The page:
Blowing up Reformation myths

Saints, Sacrilege and Sedition: religion and conflict in the Tudor Reformations

 By Eamon Duffy (Bloomsbury)

- Review by Christopher Howse

What happened when Mary Tudor died and Elizabeth came to the throne? Well, at Much Wenlock in Shropshire, the news arrived with the sheriff, who had ridden down from London, just as the parishioners were gathered for Mass on St Catherine’s Day, 25 November 1558.

Thomas Butler, the vicar, came down into the nave and declared in a loud voice: “Friends, ye shall pray for the prosperous estate of our most noble Queen Elizabeth, by the Grace of God Queen of England, France and Ireland, defender of the faith.”

They all sang the Te Deum, the priest read the Collect for the accession of a queen from the Missal according to the use of Sarum, and after Mass there was a bonfire at the church gate, with bread, cheese and beer given out for the poor folk.

As Eamon Duffy remarks, the priest “may well have recalled another November bonfire in the same spot in 1547, when the bones of St Milburge were burned on a pyre made up of local pilgrimage images”. The same vicar had noted those events in the parish register at the time without comment, except for writing, in Latin: “This was done on the instructions and injunctions of the Commissioner or visitor in the Royal visitation.”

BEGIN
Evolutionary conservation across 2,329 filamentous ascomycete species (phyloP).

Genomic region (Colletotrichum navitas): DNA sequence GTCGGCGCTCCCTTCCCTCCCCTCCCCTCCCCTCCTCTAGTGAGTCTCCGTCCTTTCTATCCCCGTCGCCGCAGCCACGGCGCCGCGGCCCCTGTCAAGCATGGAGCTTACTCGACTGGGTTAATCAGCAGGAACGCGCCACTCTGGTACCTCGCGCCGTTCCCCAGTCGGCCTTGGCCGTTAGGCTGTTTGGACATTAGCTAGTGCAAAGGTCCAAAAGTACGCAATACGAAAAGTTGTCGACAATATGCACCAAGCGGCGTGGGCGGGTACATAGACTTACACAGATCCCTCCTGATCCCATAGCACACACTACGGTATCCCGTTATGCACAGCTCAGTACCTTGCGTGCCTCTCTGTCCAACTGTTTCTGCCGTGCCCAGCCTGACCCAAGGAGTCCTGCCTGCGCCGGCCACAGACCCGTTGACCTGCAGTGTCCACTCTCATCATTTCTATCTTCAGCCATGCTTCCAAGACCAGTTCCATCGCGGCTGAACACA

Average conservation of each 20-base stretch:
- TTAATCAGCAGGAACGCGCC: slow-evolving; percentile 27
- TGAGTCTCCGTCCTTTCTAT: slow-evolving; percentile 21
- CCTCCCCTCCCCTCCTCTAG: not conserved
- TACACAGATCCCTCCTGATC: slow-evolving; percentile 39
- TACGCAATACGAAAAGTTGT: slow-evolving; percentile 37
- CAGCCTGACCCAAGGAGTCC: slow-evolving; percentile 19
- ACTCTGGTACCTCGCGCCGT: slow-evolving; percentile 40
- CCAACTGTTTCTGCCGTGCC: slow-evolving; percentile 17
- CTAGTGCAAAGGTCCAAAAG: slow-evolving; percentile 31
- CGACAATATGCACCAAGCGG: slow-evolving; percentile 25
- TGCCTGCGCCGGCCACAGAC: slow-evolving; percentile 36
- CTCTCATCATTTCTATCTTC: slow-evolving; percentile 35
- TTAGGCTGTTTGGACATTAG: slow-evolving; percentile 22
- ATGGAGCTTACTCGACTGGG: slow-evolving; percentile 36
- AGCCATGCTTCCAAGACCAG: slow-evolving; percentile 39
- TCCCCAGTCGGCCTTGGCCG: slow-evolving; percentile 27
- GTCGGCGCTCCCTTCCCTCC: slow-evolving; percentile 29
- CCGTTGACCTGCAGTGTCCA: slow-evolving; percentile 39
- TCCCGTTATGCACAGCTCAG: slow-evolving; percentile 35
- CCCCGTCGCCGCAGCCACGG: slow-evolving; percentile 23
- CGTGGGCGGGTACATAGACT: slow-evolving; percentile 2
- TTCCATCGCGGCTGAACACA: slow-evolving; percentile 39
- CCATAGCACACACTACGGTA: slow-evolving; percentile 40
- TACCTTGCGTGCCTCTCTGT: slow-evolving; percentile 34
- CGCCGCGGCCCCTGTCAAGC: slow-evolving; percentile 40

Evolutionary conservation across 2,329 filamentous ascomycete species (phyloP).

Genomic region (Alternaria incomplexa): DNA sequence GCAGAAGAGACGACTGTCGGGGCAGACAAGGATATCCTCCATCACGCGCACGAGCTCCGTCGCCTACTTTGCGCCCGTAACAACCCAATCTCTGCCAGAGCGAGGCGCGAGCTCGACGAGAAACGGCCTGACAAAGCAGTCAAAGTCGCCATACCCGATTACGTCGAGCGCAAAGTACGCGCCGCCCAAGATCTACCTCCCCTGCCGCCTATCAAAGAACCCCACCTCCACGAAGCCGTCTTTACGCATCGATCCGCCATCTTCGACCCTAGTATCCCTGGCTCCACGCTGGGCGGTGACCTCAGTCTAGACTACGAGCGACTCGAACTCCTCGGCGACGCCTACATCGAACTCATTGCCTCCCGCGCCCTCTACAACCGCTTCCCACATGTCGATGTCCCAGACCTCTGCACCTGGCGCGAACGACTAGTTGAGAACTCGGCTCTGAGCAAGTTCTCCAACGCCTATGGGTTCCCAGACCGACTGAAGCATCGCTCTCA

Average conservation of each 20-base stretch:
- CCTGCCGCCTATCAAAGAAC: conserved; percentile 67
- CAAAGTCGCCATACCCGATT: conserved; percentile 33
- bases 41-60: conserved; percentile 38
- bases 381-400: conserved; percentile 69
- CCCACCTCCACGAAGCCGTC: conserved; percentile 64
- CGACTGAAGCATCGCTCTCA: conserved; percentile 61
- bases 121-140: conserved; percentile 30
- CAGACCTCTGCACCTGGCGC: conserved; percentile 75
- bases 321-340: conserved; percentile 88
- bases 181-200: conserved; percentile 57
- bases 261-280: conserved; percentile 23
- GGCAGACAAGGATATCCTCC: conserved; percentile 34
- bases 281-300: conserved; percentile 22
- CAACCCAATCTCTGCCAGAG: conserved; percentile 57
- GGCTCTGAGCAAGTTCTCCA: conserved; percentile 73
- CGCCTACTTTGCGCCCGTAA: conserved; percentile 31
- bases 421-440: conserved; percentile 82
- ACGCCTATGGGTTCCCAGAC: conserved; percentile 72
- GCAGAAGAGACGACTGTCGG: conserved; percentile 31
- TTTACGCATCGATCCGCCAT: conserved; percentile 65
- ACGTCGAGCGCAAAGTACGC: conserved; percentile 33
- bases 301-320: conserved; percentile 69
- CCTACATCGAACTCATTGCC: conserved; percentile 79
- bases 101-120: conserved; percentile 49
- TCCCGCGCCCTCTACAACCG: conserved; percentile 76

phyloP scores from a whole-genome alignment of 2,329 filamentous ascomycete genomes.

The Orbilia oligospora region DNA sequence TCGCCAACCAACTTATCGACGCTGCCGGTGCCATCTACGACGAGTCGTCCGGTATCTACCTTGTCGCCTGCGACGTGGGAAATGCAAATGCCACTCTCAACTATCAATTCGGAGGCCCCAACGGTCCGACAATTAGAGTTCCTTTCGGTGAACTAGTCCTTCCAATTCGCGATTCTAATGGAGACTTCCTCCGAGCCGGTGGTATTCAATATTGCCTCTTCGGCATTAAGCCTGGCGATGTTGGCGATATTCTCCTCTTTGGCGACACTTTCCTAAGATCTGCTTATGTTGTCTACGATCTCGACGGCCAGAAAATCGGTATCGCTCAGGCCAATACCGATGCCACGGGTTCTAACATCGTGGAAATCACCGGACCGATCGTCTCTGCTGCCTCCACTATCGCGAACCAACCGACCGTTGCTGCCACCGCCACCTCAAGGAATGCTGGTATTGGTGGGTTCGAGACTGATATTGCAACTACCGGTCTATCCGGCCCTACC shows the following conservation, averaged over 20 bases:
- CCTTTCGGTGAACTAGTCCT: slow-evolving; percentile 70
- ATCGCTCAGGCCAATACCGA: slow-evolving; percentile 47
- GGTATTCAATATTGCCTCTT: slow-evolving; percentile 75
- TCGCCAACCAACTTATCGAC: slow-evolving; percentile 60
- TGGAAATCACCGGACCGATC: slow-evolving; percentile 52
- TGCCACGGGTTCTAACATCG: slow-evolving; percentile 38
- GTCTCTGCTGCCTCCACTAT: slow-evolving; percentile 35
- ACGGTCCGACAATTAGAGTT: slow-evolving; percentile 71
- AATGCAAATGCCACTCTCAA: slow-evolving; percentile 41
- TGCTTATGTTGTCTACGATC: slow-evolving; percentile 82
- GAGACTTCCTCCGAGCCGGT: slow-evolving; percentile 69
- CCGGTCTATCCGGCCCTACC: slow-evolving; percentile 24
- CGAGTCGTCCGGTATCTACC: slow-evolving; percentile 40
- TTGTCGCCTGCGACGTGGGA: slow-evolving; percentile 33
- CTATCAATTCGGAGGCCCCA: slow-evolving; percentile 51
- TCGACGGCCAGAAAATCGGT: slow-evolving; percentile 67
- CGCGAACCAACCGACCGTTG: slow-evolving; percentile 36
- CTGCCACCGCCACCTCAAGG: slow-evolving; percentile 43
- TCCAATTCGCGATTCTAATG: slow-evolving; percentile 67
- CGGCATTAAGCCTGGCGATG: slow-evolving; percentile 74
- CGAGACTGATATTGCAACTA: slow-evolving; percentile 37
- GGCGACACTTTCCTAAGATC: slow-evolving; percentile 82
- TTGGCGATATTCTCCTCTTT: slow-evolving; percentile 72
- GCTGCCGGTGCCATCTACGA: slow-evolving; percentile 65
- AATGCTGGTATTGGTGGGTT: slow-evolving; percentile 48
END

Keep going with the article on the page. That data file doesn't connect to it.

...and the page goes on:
It had been 11 years earlier, not long, only as distant as 2001 is from us today. And everyone knew Elizabeth was a Protestant, and that the very rituals with which the parish had celebrated her accession would very likely be swept away.

Later on the day that Queen Mary died, Reginald, Cardinal Pole, died too, in his palace at Lambeth, on which he had spent so much to bring it into line with neoclassical taste. It was he who had found a voice for papalism by developing a providentialist theory of Reformation history.

The deaths of Thomas More, John Fisher and the London Carthusians, as the first modern martyrs for unity of the Church under the Pope, reflected a divine endorsement of papal primacy, he argued. God had written a testament of care for the English people in the martyrs’ blood.

John Fisher was the only cardinal ever to die a martyr’s death, but Pole would have made the second if he had waited around in England for Henry VIII to get hold of him...

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